. . .

The fifth paragraph of chapter IV in the Sanhedrin of the Mishnah declares that, in the eyes of God, he who kills a single man destroys the world. If there is no plurality, he who annihilated all men wouldbe no more guilty than the primitive and solitary Cain — an orthodox view — nor more global in his destruction — which may be magic, or so I understand it. Tumultuous and universal catastrophes  — fires, wars, epidemics — are but a single sorrow, multiplied in many illusory mirrors. Thus Bernard Shaw surmises (Guide to Socialism, 86):

What you yourself can suffer is the utmost that can be suffered on earth. If you starve to death, you experience all teh starvation that ever has been or ever will be. If ten thousand other women starve to death with you, their suffering is not increased by a single pang: their share in your fate does not make you ten thousand times as hungry, nor prolong your suffering ten thousand times. Therefore do not be oppressed by “the frightful sum of human suffering”: there is no sum. . . . Poverty and pain are not cumulative.

. . .

All language is of a successive nature; it does not lend itself to reasoning on eternal, intemporal matters.

. . .

. . . [T]he phrase “negation of time” is ambiguous. It can mean the eternity of Plato or Boethius and also the dilemmas of Sextus Empiricus. The latter (Adversus mathematicos XI, 197) denies the past, which already was, and the future, which is not yet, and argues that the present is either divisible or indivisible. It is not indivisible, for in that case it would have no beginning to connect it to the past nor end to connect it to the future, nor even a middle, because whatever has no beginning or end has no middle. Neither is it divisible, for in that case it would consist of a part that was and another that is not. Ergo, the present does not exist, and since the past and the future do not exist either, time does not exist. [ . . . ] Via the dialectic of Berkeley and Hume, I have arrived at Schopenhauer’s dictum:

The form of the appearance of the will is only the present, not the past or the future; the latter do not exist except in the concept and by the linking of the consciousness, so far as it follows the principle of reason. No man has ever lived in the past, and none will live in the future; the present alone is the form of all life, and is a possession that no misfortune can take away. . . . We might compare time to an infinitely revolving circle: the half that is always sinking would be the past, that which is always rising would be the future; but the indivisible point at the top which the tangent touches, would be the present. Motionless like the tangent, that extensionless present marks the point of contact of the object, whose form is time, with the subject, which has no form because it does not belong to the knowable but is the precondition of all knowledge. (Die Welt als Wille und Vorstellung I, 54)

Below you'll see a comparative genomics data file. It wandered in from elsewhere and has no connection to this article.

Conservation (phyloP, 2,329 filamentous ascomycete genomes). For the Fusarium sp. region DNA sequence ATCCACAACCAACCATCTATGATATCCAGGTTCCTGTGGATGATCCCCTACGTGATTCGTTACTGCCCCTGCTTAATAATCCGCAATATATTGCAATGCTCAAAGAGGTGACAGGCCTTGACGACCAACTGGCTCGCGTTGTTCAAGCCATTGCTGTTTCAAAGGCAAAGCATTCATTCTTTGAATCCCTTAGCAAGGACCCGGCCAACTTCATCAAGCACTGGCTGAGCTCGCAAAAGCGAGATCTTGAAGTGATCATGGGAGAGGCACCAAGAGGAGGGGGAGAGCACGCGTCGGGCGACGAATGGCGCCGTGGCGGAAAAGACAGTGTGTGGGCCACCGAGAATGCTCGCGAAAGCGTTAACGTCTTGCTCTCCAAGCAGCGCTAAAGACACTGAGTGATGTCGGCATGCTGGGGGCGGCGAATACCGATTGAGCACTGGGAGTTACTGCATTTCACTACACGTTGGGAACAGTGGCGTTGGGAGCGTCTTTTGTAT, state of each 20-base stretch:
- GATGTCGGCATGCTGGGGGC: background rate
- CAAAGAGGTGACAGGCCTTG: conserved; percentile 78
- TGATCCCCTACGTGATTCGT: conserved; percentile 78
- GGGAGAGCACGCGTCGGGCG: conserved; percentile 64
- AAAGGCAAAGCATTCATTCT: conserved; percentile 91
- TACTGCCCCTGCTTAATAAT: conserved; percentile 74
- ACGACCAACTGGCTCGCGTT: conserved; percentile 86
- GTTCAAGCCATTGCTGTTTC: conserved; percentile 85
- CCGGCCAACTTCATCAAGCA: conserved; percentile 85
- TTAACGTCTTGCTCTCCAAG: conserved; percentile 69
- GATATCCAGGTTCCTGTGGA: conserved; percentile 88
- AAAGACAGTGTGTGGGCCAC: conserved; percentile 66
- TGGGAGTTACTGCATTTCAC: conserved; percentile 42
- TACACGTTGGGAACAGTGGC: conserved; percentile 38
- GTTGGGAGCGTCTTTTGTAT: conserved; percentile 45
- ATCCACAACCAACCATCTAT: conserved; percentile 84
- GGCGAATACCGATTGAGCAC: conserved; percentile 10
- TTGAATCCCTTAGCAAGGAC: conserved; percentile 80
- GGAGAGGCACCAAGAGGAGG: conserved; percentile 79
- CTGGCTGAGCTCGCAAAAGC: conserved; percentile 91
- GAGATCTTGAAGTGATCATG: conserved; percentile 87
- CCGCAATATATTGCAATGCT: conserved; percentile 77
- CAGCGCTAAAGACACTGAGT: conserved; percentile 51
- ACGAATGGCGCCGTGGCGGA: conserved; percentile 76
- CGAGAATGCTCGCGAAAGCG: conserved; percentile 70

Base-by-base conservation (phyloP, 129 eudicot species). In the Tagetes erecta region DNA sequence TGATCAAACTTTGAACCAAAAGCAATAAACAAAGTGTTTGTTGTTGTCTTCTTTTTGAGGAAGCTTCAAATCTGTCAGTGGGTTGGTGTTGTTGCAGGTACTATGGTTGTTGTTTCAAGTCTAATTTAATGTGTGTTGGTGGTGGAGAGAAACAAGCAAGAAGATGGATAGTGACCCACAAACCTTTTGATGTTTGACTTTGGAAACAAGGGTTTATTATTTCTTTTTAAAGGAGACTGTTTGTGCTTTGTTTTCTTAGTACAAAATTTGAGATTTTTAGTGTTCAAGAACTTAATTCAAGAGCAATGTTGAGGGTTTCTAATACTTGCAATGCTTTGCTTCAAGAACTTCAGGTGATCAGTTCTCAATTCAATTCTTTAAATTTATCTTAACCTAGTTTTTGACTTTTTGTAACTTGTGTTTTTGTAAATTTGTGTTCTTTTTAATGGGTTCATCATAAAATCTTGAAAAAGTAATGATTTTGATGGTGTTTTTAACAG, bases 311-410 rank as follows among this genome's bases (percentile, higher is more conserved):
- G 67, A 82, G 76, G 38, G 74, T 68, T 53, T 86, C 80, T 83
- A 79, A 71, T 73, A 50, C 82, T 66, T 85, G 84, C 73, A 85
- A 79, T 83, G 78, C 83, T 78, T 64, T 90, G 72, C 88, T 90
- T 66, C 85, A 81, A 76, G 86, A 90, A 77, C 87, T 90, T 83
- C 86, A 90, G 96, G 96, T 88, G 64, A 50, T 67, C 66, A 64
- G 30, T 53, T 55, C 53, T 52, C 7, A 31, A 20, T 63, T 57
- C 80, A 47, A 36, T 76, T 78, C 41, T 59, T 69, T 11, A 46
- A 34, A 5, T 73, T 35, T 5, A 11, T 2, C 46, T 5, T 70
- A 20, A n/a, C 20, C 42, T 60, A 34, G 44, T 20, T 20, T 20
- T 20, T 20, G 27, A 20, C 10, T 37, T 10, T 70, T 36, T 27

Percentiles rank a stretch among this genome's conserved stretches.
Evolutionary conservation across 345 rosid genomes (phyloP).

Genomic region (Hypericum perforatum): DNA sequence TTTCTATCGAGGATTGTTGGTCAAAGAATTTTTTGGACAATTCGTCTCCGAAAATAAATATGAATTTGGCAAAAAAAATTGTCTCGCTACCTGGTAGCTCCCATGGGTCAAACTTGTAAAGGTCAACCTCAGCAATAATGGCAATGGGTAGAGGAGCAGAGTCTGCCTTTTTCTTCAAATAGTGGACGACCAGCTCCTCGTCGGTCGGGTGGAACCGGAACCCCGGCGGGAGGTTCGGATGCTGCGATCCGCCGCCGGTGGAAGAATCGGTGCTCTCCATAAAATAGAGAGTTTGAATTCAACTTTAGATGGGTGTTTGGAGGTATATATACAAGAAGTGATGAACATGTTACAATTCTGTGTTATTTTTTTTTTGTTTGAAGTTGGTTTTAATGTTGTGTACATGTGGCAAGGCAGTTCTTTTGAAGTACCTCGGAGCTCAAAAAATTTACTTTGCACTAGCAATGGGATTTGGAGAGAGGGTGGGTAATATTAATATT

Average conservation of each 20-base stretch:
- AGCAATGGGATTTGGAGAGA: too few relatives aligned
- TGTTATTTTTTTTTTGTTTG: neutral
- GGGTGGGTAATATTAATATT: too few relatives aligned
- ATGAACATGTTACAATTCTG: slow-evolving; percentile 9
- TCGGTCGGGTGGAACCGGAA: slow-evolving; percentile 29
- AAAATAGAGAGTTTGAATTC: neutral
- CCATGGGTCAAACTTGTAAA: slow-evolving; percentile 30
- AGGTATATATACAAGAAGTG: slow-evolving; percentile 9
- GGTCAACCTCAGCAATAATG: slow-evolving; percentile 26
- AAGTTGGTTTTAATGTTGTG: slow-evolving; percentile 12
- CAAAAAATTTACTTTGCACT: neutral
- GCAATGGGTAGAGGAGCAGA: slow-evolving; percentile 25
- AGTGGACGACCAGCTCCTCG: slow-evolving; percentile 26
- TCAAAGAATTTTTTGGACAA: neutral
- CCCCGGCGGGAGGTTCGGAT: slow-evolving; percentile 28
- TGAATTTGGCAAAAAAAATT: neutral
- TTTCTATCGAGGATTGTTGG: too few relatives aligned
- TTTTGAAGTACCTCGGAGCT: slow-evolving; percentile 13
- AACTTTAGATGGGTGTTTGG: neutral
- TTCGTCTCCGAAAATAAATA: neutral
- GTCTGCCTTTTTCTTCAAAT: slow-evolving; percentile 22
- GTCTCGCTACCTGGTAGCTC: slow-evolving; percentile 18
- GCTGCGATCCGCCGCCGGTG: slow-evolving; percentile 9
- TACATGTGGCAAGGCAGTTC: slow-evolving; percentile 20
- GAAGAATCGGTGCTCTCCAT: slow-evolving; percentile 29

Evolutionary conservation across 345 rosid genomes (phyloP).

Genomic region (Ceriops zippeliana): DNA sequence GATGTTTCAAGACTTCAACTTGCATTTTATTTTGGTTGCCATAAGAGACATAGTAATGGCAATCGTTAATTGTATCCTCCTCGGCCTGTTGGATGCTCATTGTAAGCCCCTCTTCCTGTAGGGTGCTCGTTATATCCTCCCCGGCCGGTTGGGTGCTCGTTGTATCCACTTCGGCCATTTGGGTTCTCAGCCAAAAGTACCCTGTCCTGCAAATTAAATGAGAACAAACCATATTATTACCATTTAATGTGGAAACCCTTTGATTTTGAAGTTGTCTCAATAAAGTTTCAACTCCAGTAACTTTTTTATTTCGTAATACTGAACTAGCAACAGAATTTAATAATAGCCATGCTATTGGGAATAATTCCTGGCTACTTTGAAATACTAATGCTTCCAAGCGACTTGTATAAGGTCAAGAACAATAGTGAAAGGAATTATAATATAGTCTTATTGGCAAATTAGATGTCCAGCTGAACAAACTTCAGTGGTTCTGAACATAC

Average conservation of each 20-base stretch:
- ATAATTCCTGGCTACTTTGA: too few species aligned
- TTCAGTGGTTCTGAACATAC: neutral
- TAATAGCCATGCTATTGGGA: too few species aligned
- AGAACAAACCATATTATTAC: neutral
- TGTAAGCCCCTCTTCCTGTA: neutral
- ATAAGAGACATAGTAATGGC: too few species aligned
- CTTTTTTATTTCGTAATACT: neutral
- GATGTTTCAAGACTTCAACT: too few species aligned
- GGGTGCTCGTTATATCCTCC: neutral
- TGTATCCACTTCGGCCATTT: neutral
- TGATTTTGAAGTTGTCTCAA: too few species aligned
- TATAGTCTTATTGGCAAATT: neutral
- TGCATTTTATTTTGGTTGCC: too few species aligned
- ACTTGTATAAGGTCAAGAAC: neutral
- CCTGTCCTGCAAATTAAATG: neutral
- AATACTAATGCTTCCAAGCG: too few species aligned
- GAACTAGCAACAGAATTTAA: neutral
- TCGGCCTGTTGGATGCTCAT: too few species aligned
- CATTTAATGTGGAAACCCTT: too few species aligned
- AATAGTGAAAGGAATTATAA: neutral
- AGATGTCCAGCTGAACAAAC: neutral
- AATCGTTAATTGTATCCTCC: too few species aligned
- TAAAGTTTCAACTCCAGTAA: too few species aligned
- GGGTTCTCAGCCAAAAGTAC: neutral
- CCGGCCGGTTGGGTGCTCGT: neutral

A fifth-century Buddhist treatise, the Visuddhimagga, or The Path to Purity, illustrates the same doctrine with the same figure: “Strictly speaking, the life of a being lasts as long as an idea. Just as a rolling carriage wheel touches earth at only one point, so life lasts as long as a single idea” (Radhakrishnan, Indian Philosophy I, 373). Other Buddhist texts say that the world is annihilated and resurges six billion five hundred million times a day and that every man is an illusion, vertiginously wrought by a series of solitary and momentary men. “The man of a past moment,” The Path to Purity advises us, “has lived, but he does not live nor will he live; the man of a future moment will live, but he has not lived nor does he now live; the man of the present moment lives, but he has not lived nor will he live” (I, 407), a dictum we may compare with Plutarch’s “Yesterday’s man died in the man of today, today’s man dies in the man of tomorrow” (De E apud Delphos, 18).

. . .

And yet, and yet . . . To deny temporal succession, to deny the self, to deny the astronomical universe, appear to be acts of desperation and are secret consolations. Our destiny (unlike the hell of Swedenborg and the hell of Tibetan mythology) is not terrifying because it is unreal; it is terrifying because it is irreversible and iron-bound. Time is the substance of which I am made. Time is a river that sweeps me along, but I am the river; it is a tiger that mangles me, but I am the tiger; it is a fire that consumes me, but I am the fire. The world, unfortunately, is real; I, unfortunately, am Borges.